Alarming’ increase in sexually transmitted infections found across Canada

Rates of chlamydia and gonorrhea across Canada have jumped, according to the latest figures compiled by CBC News, which comes amid a new surge in syphilis.

CBC News asked each provincial and territorial government for up-to-date figures for the three most common sexually transmitted infections that are nationally reported due to their public health importance: chlamydia, gonorrhea and syphilis.

The figures show there were more than 126,700 chlamydia infections and 28,300 cases of gonorrhea diagnosed in 2017, the most recent year for which data is available.

The number of syphilis cases in Canada actually dipped for the first time in a decade during that same year — to about 4,300. But public health officials worry that decline may be short-lived, given recent increases reported in Alberta, Saskatchewan and Manitoba.

Last month, Alberta declared a provincewide outbreak of syphilis, with rates of the STI reaching a level not seen since 1948.

The federal government also recently announced more than $32 million in funding for research into STIs and blood-borne infections, writing that “rates of sexually transmitted infections in Canada have increased over the last decade — chlamydia increased by 49 per cent, gonorrhea by 81 per cent, and syphilis by an alarming 178 per cent.”

These increasing rates of STIs across Canada are part of a global trend, says Dr. Rita Shahin, associate medical officer of health with Toronto Public Health.

But global efforts to contain the spread of STIs, such as interventions aimed at reducing risky sexual behaviour, haven’t been sufficient, according to the World Health Organization, as behavioural change is a complex challenge, particularly for marginalized populations.

It’s a problem that Dr. Ibrahim Khan and the nurses he works with have seen firsthand.

In Saskatchewan, both the Fort Qu’Appelle and Battleford regions currently have clusters of syphilis in local reserve communities, he said.

“Since this outbreak has started, we have seen that a number of our teams — internally and externally — in the communities are overwhelmed,” said Khan, a regional medical health officer for Indigenous Services Canada’s First Nations and Inuit Health Branch.

“Syphilis infection, if it’s a case or a contact, requires a very meticulous, very labour intensive followup.”

Complicating things, he said, is the fact that clients may have multiple conditions and co-infections.

“You’re just not dealing with syphilis. You’re dealing with HIV, you’re dealing with hepatitis C, you’re dealing with addiction, you’re dealing with other mental health issues. So it becomes very overwhelming for our staff on the ground and the staff in the regional office.”

By declaring an outbreak, Khan hopes to be able to continue to offer regular health-care services while also increasing awareness of STIs among those most affected: people who have condomless sex with new or anonymous partners.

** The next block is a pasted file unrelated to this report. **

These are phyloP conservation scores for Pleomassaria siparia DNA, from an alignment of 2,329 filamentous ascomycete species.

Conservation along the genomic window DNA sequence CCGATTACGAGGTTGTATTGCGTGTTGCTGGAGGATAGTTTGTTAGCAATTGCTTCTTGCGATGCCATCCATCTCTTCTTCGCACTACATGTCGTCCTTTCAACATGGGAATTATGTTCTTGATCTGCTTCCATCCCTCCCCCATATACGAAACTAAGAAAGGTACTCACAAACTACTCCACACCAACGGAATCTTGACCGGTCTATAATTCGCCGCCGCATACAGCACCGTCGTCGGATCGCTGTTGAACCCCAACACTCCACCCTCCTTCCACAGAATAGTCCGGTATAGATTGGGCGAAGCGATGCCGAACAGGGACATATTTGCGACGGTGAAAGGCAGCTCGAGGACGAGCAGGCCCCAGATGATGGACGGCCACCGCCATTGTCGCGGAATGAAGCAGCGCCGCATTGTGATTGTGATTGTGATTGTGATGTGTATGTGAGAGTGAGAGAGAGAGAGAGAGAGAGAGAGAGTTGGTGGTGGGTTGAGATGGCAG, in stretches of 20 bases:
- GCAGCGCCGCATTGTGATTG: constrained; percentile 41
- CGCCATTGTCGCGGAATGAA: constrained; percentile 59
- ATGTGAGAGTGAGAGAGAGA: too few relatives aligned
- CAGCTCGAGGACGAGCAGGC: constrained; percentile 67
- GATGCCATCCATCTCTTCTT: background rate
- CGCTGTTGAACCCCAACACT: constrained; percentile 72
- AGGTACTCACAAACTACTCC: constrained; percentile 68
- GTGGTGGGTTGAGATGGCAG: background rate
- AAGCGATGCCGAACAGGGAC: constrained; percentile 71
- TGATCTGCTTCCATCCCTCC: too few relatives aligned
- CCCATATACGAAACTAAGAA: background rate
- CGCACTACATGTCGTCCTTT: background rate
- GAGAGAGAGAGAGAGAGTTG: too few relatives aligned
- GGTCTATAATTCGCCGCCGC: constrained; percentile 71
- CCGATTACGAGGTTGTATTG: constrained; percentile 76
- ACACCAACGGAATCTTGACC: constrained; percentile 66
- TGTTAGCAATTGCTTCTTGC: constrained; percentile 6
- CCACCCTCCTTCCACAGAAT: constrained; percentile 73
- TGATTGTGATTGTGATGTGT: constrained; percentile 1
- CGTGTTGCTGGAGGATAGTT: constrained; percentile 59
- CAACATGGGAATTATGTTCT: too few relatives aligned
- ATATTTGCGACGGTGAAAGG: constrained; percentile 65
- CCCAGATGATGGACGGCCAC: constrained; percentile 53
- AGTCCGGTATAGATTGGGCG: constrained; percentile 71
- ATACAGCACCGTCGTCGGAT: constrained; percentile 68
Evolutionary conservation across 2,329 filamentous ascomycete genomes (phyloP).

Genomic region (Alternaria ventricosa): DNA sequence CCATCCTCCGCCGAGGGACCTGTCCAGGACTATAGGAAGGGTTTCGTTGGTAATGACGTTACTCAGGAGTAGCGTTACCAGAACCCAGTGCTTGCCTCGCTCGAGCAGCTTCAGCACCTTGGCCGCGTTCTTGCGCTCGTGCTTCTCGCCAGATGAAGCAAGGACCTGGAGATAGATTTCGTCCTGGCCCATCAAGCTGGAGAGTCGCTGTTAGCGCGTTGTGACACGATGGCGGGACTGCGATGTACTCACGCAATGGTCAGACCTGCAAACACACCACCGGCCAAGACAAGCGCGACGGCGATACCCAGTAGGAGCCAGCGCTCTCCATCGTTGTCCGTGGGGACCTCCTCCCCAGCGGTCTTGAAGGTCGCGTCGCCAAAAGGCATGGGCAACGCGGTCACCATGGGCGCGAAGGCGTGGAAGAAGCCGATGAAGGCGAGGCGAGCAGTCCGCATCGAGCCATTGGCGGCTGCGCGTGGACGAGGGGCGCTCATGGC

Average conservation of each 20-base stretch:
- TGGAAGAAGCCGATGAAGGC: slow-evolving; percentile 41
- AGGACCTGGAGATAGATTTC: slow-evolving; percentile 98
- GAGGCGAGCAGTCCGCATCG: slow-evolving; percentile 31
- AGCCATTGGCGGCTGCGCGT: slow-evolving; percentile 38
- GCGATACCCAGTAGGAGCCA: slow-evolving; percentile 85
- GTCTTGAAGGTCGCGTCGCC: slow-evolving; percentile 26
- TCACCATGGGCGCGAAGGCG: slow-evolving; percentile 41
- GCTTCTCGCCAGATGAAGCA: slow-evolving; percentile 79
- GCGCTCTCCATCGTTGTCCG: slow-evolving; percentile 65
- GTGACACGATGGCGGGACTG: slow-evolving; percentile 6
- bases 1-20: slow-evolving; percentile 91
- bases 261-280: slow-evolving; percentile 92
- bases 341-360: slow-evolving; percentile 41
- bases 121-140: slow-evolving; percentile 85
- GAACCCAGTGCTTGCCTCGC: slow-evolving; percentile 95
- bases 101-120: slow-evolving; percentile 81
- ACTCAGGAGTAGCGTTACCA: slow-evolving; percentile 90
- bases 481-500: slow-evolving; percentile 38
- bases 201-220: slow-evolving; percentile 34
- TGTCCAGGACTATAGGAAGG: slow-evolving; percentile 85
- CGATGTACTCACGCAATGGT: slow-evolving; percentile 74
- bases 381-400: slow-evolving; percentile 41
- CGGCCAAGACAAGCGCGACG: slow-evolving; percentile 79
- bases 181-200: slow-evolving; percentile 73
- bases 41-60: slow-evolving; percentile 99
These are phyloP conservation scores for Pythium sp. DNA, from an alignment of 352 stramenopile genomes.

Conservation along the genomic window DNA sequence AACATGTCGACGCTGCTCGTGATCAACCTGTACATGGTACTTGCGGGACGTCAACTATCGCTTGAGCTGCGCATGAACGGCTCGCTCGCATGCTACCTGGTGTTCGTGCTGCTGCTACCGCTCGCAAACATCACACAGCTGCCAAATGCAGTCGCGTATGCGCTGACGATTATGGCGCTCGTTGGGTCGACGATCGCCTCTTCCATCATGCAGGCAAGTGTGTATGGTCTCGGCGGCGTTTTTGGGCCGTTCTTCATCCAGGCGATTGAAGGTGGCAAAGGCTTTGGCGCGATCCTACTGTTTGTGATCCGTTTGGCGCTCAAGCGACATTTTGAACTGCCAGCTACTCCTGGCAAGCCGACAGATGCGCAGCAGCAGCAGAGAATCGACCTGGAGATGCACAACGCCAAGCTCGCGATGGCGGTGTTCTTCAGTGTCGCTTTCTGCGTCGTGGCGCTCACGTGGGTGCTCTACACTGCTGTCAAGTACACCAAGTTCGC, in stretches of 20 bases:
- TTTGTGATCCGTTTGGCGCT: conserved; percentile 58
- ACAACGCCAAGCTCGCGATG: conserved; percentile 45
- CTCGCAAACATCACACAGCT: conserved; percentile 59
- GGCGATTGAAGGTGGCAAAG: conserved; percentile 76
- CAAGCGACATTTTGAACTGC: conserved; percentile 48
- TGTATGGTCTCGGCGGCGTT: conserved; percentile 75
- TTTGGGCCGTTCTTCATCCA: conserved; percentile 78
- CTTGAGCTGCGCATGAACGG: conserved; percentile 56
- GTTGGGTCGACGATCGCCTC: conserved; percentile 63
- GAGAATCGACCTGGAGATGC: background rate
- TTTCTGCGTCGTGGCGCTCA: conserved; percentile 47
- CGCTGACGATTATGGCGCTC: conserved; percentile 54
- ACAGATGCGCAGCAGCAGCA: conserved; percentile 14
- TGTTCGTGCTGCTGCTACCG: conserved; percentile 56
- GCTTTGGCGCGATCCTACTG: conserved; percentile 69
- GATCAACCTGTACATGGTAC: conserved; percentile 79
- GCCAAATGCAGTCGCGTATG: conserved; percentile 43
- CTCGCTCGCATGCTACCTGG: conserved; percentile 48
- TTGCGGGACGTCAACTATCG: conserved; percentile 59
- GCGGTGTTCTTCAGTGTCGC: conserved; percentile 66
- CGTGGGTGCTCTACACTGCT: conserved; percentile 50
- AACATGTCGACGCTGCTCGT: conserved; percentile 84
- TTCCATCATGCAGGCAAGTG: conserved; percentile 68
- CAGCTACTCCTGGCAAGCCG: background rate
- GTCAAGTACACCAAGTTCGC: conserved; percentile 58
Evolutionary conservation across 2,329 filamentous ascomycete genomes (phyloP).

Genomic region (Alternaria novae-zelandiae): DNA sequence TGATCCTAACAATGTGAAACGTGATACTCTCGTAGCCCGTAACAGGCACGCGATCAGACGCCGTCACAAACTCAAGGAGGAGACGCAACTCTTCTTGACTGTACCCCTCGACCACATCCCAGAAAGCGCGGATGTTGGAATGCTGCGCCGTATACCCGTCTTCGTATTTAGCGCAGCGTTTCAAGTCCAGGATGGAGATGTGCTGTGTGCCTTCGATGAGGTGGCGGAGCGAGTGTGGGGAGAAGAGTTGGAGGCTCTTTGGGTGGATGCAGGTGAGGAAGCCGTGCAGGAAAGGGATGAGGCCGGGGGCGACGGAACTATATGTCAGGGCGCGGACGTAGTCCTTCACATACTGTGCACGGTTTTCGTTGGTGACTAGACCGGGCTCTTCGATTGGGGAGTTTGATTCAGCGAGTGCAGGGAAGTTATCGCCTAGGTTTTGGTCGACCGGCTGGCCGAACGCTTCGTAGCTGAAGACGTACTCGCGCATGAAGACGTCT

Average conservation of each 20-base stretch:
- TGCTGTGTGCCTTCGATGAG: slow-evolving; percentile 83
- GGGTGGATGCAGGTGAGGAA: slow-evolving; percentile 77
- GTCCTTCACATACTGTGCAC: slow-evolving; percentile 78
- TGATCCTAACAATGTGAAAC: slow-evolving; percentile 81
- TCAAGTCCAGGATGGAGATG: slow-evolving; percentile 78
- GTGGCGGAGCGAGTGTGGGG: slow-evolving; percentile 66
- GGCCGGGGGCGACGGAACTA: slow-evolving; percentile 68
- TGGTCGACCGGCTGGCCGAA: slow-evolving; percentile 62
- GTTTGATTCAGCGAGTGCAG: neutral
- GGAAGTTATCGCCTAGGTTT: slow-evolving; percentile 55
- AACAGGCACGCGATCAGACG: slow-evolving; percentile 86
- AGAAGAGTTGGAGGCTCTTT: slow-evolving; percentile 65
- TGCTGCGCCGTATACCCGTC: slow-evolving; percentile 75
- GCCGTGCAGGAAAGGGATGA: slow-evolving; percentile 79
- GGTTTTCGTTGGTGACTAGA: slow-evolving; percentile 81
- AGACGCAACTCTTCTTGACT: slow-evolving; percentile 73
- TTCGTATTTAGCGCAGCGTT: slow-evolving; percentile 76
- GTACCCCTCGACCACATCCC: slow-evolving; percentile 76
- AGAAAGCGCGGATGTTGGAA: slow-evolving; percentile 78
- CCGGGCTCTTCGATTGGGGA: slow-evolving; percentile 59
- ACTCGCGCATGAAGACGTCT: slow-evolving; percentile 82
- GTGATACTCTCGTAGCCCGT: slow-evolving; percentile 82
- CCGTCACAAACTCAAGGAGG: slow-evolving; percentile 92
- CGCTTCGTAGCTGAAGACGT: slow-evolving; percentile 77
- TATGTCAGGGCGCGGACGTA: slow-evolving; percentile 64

‘I care about my health’

When Tim Lagman was first diagnosed with chlamydia and gonorrhea about three years ago, he said he was shocked by the symptoms and didn’t know how to get treatment.

But now, as a volunteer peer outreach educator, the 26-year-old fights what he calls the stigma associated with condom use by speaking openly about safe sex, such as at Pride events in Toronto.

“I think that condom usage is just a way for two people to say, ‘I care about my health. I also care about your health,'” Lagman said. “I don’t want either one of us to feel the burning sensation in the morning after.”

Spectre of resistant gonorrhea

While most STIs can be cured today, one thing that is on the public health radar is antibiotic-resistant gonorrhea.

“The concern is that we may be running out of antibiotics in the next few years, potentially, as resistance increases,” said Shahin.

Other factors that may be contributing to increasing rates, Shahin said, include: decreasing condom use, the rise of online dating apps, lags in sexual health education, and an overall increase in STI testing.

In particular, the introduction of new tests for pharyngeal and rectal forms of gonorrhea and chlamydia may have led to additional testing, Shahin said.

Testing and treatment remain important, she said, in large part because of the long-term consequences of STIs. Untreated syphilis, for example, can lead to:

  • Neurological illness.
  • Blindness.
  • Hearing loss.
  • Damage to the heart and other major organs.

And STIs such as gonorrhea and chlamydia are major causes of pelvic inflammatory disease (PID) and infertility, according to WHO.

Shahin said she also worries about the scarring of Fallopian tubes harming fertility of those aged 15 to 29, a potential consequence of repeated chlamydia infections that go untreated.

And congenital syphilis sees the STI passed to the baby in utero, she said, which can cause a number of deformities, as well as cognitive impairment.

Canada has endorsed the United Nations’ goal of working toward the elimination of sexually transmitted and blood-borne infections as a health concern by 2030.

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